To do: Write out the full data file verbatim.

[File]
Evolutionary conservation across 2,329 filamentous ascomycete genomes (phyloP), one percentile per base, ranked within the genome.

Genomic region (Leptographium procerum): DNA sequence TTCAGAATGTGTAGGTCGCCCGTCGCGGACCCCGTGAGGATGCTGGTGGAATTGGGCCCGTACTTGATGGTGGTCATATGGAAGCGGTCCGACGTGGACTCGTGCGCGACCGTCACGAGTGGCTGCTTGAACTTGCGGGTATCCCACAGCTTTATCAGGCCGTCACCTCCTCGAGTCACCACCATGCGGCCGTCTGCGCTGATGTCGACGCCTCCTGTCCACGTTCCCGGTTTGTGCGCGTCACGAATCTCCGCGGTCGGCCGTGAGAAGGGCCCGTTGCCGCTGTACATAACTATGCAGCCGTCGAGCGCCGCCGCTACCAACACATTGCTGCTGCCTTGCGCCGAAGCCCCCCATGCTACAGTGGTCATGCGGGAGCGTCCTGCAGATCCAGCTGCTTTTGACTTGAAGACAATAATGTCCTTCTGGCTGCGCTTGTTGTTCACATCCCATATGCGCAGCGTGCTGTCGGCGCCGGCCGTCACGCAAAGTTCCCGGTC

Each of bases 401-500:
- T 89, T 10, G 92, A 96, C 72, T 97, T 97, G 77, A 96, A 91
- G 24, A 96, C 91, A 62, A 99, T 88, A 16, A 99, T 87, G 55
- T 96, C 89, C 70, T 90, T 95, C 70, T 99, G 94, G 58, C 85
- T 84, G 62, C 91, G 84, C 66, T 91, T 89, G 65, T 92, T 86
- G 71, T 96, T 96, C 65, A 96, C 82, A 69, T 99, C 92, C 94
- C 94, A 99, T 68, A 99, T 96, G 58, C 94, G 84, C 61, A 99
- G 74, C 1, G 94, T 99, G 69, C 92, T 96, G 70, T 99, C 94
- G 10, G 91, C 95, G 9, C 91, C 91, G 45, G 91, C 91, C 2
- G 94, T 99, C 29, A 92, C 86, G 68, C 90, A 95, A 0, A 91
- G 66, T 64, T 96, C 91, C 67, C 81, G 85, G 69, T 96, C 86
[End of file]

Evolutionary conservation across 2,329 filamentous ascomycete genomes (phyloP), one percentile per base, ranked within the genome.

Genomic region (Leptographium procerum): DNA sequence TTCAGAATGTGTAGGTCGCCCGTCGCGGACCCCGTGAGGATGCTGGTGGAATTGGGCCCGTACTTGATGGTGGTCATATGGAAGCGGTCCGACGTGGACTCGTGCGCGACCGTCACGAGTGGCTGCTTGAACTTGCGGGTATCCCACAGCTTTATCAGGCCGTCACCTCCTCGAGTCACCACCATGCGGCCGTCTGCGCTGATGTCGACGCCTCCTGTCCACGTTCCCGGTTTGTGCGCGTCACGAATCTCCGCGGTCGGCCGTGAGAAGGGCCCGTTGCCGCTGTACATAACTATGCAGCCGTCGAGCGCCGCCGCTACCAACACATTGCTGCTGCCTTGCGCCGAAGCCCCCCATGCTACAGTGGTCATGCGGGAGCGTCCTGCAGATCCAGCTGCTTTTGACTTGAAGACAATAATGTCCTTCTGGCTGCGCTTGTTGTTCACATCCCATATGCGCAGCGTGCTGTCGGCGCCGGCCGTCACGCAAAGTTCCCGGTC

Each of bases 401-500:
- T 89, T 10, G 92, A 96, C 72, T 97, T 97, G 77, A 96, A 91
- G 24, A 96, C 91, A 62, A 99, T 88, A 16, A 99, T 87, G 55
- T 96, C 89, C 70, T 90, T 95, C 70, T 99, G 94, G 58, C 85
- T 84, G 62, C 91, G 84, C 66, T 91, T 89, G 65, T 92, T 86
- G 71, T 96, T 96, C 65, A 96, C 82, A 69, T 99, C 92, C 94
- C 94, A 99, T 68, A 99, T 96, G 58, C 94, G 84, C 61, A 99
- G 74, C 1, G 94, T 99, G 69, C 92, T 96, G 70, T 99, C 94
- G 10, G 91, C 95, G 9, C 91, C 91, G 45, G 91, C 91, C 2
- G 94, T 99, C 29, A 92, C 86, G 68, C 90, A 95, A 0, A 91
- G 66, T 64, T 96, C 91, C 67, C 81, G 85, G 69, T 96, C 86